Late last year Havant Borough Councillors agreed a proposal to amalgamate the Council’s workforce with that of East Hampshire District Council.
Beryl Francis, Labour Party Councillor for the Warren Park ward, reports:
“At a virtual seminar I heard a prominent Councillor say that it would be good if the two Councils merge eventually, because that would guarantee a Conservative majority in perpetuity.
The merger was presented to us at Council, via teleconferencing. It was an uncanny experience because none of the other Councillors said a thing. I made speeches from my solitary room. Nobody from any other party spoke. We voted.
…Everyone but me voted Yes.
…I voted NO.”
More recently, the two Councils have committed to developing common committee structures and similar constitutions.
We have grave concerns at the lack of openness and accountability being applied to these developments.
The implications are far reaching and have not been fully spelt out.
- We are losing control of our services, which will no longer be tailored to the requirements of Havant residents.
- Our needs as a compact, quite densely populated borough are very different from those of East Hants, which is more than nine times bigger and is predominantly rural.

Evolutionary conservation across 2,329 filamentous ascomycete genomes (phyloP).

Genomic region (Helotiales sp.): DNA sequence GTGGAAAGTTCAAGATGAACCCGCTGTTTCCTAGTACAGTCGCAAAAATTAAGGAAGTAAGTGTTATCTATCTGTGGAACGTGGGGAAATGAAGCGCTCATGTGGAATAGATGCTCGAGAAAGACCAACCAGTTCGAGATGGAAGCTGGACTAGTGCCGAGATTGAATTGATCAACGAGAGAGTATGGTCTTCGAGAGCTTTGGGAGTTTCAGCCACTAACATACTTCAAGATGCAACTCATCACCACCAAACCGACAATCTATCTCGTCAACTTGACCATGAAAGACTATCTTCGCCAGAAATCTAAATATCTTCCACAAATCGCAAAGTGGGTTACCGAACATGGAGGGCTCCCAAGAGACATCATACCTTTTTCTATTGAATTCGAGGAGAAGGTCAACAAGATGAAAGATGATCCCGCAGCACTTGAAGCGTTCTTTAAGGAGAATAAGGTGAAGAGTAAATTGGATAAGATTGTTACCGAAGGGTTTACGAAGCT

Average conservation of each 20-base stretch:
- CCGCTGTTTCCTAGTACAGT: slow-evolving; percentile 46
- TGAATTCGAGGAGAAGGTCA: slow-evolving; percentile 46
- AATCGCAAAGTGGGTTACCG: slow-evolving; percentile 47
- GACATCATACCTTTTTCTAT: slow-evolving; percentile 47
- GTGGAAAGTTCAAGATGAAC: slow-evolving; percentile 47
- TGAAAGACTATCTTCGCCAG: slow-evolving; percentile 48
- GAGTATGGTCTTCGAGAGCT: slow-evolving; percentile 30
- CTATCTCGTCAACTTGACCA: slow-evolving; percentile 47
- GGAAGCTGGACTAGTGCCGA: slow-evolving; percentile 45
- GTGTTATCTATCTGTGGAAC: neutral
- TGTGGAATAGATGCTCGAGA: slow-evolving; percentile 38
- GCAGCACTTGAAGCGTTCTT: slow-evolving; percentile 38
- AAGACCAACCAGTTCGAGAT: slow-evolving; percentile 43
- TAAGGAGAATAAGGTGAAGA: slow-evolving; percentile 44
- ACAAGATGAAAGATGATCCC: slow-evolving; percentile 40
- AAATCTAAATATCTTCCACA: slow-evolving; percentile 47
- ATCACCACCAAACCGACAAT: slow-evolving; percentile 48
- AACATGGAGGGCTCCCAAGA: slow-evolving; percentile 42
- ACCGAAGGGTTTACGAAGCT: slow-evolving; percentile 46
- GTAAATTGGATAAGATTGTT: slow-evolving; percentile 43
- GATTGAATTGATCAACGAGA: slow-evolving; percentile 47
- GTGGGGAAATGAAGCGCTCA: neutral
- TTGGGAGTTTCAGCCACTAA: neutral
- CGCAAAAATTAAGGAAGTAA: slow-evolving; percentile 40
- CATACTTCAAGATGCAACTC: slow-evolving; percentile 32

- If an eventual council merger is necessary (and we don’t think it is), a merger with East Hants would be a bad choice, in terms not just of geography but also culture. Few local people have family links and attachments to Petersfield, Alton or Bordon: owing to our history, most of us are culturally and emotionally far closer to Cosham and Portsmouth.
- Some of our local council employees will be made redundant, but there is no mention of this or any arrangements to protect them.
- A highly critical report has been published on governance at East Hants Council. It identified deep-rooted problems including a worrying lack of transparency in decision making and inappropriate conduct between Council members and officers. When challenged about this, Havant’s Cabinet Lead Councillor responded “It is for them to sort out”. Given that both Councils share the same senior officers, this is recklessly complacent. Our representatives need to take a more robust view on the report and the implications for Havant.
Ultimately this is a matter of democracy.
Phil Munday, Chair of St Faiths & Emsworth Labour Party says:
“Not only were the public not consulted about this significant change, but the merger was never openly debated even amongst Councillors. We need honest and open discussion on the implications for how Havant will be governed in the future. All options need to be considered.”
Phil, representing Havant Labour, has made a formal deputation to the Council about this, which you can watch here, and you can read correspondence we sent to the Leader of Havant Council on the subject, here and here.
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